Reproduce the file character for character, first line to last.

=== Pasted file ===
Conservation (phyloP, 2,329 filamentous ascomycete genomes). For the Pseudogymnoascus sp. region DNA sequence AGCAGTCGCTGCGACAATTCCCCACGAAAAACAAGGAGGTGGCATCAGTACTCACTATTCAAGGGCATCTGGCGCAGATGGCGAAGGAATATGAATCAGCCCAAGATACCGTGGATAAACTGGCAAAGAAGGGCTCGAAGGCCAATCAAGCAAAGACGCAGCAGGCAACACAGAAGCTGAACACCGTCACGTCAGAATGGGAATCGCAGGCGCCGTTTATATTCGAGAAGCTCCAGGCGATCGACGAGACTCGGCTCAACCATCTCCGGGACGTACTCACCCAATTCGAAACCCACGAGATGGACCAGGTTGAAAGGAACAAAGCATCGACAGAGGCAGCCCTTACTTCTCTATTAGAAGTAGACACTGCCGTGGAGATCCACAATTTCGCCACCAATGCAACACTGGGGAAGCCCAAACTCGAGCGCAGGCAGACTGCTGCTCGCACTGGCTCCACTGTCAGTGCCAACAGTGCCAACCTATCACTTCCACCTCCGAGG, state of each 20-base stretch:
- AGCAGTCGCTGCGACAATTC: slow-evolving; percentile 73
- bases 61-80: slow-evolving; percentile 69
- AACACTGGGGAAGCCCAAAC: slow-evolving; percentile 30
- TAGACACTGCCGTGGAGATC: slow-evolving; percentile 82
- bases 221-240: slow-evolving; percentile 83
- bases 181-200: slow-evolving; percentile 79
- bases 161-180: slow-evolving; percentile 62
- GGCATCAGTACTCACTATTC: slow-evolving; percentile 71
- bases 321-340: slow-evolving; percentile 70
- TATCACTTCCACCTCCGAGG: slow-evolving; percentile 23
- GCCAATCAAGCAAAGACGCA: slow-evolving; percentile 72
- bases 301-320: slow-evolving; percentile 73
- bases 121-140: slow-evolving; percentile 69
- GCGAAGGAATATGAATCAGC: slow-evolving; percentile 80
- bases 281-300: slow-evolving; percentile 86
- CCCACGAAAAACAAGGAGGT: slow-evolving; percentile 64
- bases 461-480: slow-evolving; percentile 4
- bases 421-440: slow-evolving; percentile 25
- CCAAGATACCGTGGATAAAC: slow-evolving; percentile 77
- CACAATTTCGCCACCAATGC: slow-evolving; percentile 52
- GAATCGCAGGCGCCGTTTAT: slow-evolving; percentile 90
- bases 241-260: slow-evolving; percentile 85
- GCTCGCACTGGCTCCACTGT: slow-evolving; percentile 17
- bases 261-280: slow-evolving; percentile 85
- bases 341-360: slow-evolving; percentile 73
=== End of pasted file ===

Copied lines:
Conservation (phyloP, 2,329 filamentous ascomycete genomes). For the Pseudogymnoascus sp. region DNA sequence AGCAGTCGCTGCGACAATTCCCCACGAAAAACAAGGAGGTGGCATCAGTACTCACTATTCAAGGGCATCTGGCGCAGATGGCGAAGGAATATGAATCAGCCCAAGATACCGTGGATAAACTGGCAAAGAAGGGCTCGAAGGCCAATCAAGCAAAGACGCAGCAGGCAACACAGAAGCTGAACACCGTCACGTCAGAATGGGAATCGCAGGCGCCGTTTATATTCGAGAAGCTCCAGGCGATCGACGAGACTCGGCTCAACCATCTCCGGGACGTACTCACCCAATTCGAAACCCACGAGATGGACCAGGTTGAAAGGAACAAAGCATCGACAGAGGCAGCCCTTACTTCTCTATTAGAAGTAGACACTGCCGTGGAGATCCACAATTTCGCCACCAATGCAACACTGGGGAAGCCCAAACTCGAGCGCAGGCAGACTGCTGCTCGCACTGGCTCCACTGTCAGTGCCAACAGTGCCAACCTATCACTTCCACCTCCGAGG, state of each 20-base stretch:
- AGCAGTCGCTGCGACAATTC: slow-evolving; percentile 73
- bases 61-80: slow-evolving; percentile 69
- AACACTGGGGAAGCCCAAAC: slow-evolving; percentile 30
- TAGACACTGCCGTGGAGATC: slow-evolving; percentile 82
- bases 221-240: slow-evolving; percentile 83
- bases 181-200: slow-evolving; percentile 79
- bases 161-180: slow-evolving; percentile 62
- GGCATCAGTACTCACTATTC: slow-evolving; percentile 71
- bases 321-340: slow-evolving; percentile 70
- TATCACTTCCACCTCCGAGG: slow-evolving; percentile 23
- GCCAATCAAGCAAAGACGCA: slow-evolving; percentile 72
- bases 301-320: slow-evolving; percentile 73
- bases 121-140: slow-evolving; percentile 69
- GCGAAGGAATATGAATCAGC: slow-evolving; percentile 80
- bases 281-300: slow-evolving; percentile 86
- CCCACGAAAAACAAGGAGGT: slow-evolving; percentile 64
- bases 461-480: slow-evolving; percentile 4
- bases 421-440: slow-evolving; percentile 25
- CCAAGATACCGTGGATAAAC: slow-evolving; percentile 77
- CACAATTTCGCCACCAATGC: slow-evolving; percentile 52
- GAATCGCAGGCGCCGTTTAT: slow-evolving; percentile 90
- bases 241-260: slow-evolving; percentile 85
- GCTCGCACTGGCTCCACTGT: slow-evolving; percentile 17
- bases 261-280: slow-evolving; percentile 85
- bases 341-360: slow-evolving; percentile 73